Audrey E. Evans, MD
2005 Alma Dea Morani Awardee
Audrey E. Evans was born in England and attended medical school at Edinburgh. She graduated in 1950 and in 1953, with the help of a Fulbright Award, came to the United States for pediatric training at the Children’ s Hospital in Boston and at the Johns Hopkins Hospital. She returned to the United Kingdom in 1953. There the system for pediatric care is a hospital consultant service, and she was advised that the limited number of appointments available would probably be filled by men. On this basis, she returned to Boston where she joined the Oncology Service at the Children’ s Hospital in 1957. At that time there was little effective treatment for children with cancer, so the focus was a balance of research and care for the family. Dr. Sydney Farber coined the phrase “total care” and his service was unusual in that it included pediatricians, research scientists, nurses, and social workers. In the seven years spent there, Dr. Evans was privileged to participate in several studies on leukemia and solid tumors that led to the cure of some of these diseases.
She then spent four years as head of hematology/oncology at the University of Chicago, after which she came to The Children’ s Hospital of Philadelphia in 1969 at the invitation of Dr. C. Everett Koop to head a special oncology service, separate from hematology. She built the foundation for the present Cancer Research Center at The Children’ s Hospital of Philadelphia, now one of the largest centers in the world of its kind, with 40 pediatric oncologists and a budget of $5 million. Because of her interest in the “total care” of children and their families, she set the wheels in motion that led to the creation of the first Ronald McDonald House. She also played a part in the Ronald McDonald Children’ s Charity, which is the largest children’ s fund in the United States.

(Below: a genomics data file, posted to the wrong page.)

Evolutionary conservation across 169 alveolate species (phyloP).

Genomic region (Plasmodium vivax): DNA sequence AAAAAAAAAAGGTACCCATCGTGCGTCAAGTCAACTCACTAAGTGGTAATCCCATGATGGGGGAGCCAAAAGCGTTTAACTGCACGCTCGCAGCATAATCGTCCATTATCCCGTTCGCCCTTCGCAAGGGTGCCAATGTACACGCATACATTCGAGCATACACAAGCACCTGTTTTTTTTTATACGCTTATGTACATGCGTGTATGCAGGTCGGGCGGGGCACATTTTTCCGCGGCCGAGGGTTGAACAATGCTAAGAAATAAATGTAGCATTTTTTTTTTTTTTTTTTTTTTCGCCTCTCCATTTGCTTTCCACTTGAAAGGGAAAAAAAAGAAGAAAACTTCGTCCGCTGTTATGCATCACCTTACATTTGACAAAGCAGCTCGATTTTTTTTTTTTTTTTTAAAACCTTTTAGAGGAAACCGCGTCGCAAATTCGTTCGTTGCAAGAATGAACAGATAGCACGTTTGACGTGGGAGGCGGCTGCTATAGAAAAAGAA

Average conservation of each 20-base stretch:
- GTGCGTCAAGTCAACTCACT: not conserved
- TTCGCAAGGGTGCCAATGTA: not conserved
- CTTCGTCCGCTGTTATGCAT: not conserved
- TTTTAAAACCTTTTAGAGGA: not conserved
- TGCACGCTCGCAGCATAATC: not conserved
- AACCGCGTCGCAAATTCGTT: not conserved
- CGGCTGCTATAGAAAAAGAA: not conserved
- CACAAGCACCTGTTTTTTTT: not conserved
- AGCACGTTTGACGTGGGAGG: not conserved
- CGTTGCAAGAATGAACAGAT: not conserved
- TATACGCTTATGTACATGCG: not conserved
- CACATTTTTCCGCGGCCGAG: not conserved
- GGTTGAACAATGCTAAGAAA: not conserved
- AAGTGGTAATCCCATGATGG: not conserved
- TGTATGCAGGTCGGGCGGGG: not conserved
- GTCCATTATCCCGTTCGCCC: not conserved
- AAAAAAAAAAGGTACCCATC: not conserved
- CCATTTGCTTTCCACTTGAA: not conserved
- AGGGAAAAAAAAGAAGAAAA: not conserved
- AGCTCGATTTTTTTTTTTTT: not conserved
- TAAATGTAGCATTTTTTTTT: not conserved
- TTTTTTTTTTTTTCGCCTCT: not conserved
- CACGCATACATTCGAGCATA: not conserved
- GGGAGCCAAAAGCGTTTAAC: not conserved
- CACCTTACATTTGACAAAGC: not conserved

Since she resigned as Chief of Oncology in 1989, she has focused on studies of new agents specifically for the treatment of neuroblastoma, a children cancer that has not achieved the success of many other tumors.